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R/C tank-battle event March 2005
this 4 day event was for sure the "biggest" so far .....
with almost  80  1/15-1/16 scale tanks .....

I am still sorten out the countless photos and videos we have from this awesome event ...
as soon I have more time , I will post here all the detailes ....

see below some photos and videos ......




this time I was filming with a Digital camcorder mounted on a Tiger 1 chassis ...
with the Camera fully remote controlled !
pan , tillt , zoom and recording via my R/C transmitter....

                                                                                                   this was NOT a new secret weapon.....
..nob....that was my Tiger 1 with video-camera                                          transmitter with video-monitor
  video-monitor on my transmitter   and  a  TV on our workbench
as well a 27" TV , I had setup that the public could also see what was going on on the battlefield ....

check out the first 2 videos from this day :

the Tanker-Parade :                                                                    my King Tiger :

while we are setting up the tanker-lineup for our group-photo
Dana catched me driving my 2 tank-transporters and my camera-tank at the same time .....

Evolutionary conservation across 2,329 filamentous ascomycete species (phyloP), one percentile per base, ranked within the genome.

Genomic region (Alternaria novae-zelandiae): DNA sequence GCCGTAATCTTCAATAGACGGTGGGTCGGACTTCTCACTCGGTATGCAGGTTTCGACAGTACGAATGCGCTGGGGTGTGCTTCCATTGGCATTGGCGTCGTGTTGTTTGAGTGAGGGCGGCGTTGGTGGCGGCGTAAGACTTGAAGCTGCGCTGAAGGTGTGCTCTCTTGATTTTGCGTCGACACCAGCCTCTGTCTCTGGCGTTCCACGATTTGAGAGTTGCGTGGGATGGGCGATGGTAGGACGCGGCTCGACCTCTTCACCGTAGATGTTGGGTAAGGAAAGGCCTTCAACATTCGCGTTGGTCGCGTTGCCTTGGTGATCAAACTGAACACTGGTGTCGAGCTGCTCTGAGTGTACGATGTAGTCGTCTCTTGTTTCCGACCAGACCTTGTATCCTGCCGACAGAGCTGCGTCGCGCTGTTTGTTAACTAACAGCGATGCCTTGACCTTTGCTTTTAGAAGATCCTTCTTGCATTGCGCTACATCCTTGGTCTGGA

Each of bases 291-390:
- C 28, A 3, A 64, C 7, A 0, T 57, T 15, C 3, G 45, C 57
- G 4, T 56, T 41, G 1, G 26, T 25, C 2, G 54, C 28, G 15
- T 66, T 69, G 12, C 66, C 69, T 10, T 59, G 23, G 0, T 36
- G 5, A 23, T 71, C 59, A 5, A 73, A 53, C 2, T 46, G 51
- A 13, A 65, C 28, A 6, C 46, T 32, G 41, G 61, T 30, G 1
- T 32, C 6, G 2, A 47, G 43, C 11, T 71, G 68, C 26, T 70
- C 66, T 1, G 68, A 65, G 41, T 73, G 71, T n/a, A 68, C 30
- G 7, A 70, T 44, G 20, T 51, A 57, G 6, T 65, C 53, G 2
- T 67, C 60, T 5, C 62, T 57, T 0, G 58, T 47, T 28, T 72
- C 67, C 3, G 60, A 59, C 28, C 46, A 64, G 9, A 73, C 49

and here is an article from a local newspaper :

Military enthusiasts gather at tank museum
Register & Bee staff writer
Saturday, March 19, 2005
DANVILLE, Va. - Ringside visitors stood mesmerized Saturday as 60 miniature tanks crawled over a vast mock French country landscape. The 1/16-scale remote control tanks tore over bridges and across running streams, hid behind houses and stormed across fields to attack during the second annual Military Extravaganza at Danville’s Tank Museum.
Tank Museum Director Karen Gasser said she expected 1,000 attendees over the course of the two-day event.
“This is the largest (remote control tank) battlefield and the only indoor battlefield in the world,” Gasser said.
She said about 40 amateur tank drivers had traveled from around the country to compete on the museum’s 6,000-square-foot World War II battlefield. The drivers participated in either team battles between German and American tanks or in one-on-one “battle royale” contests.
Gasser explained that a battle unit on top of each miniature tank recorded hits by turning red. Based on weight classification, tanks succumb after a predetermined number of hits, she said.
“Pill box” tanks that have lost a track could continue to fire but would not be able to move, thus becoming sitting targets.

Willy Loewer of Kingsport, Tenn., demonstrated how a video camcorder atop one of his tanks would display the battlefield from the tank’s perspective onto a large television screen, as well as onto a miniature screen mounted on his hand-held remote.
Loewer, who is originally from Germany, described himself as “an imported redneck”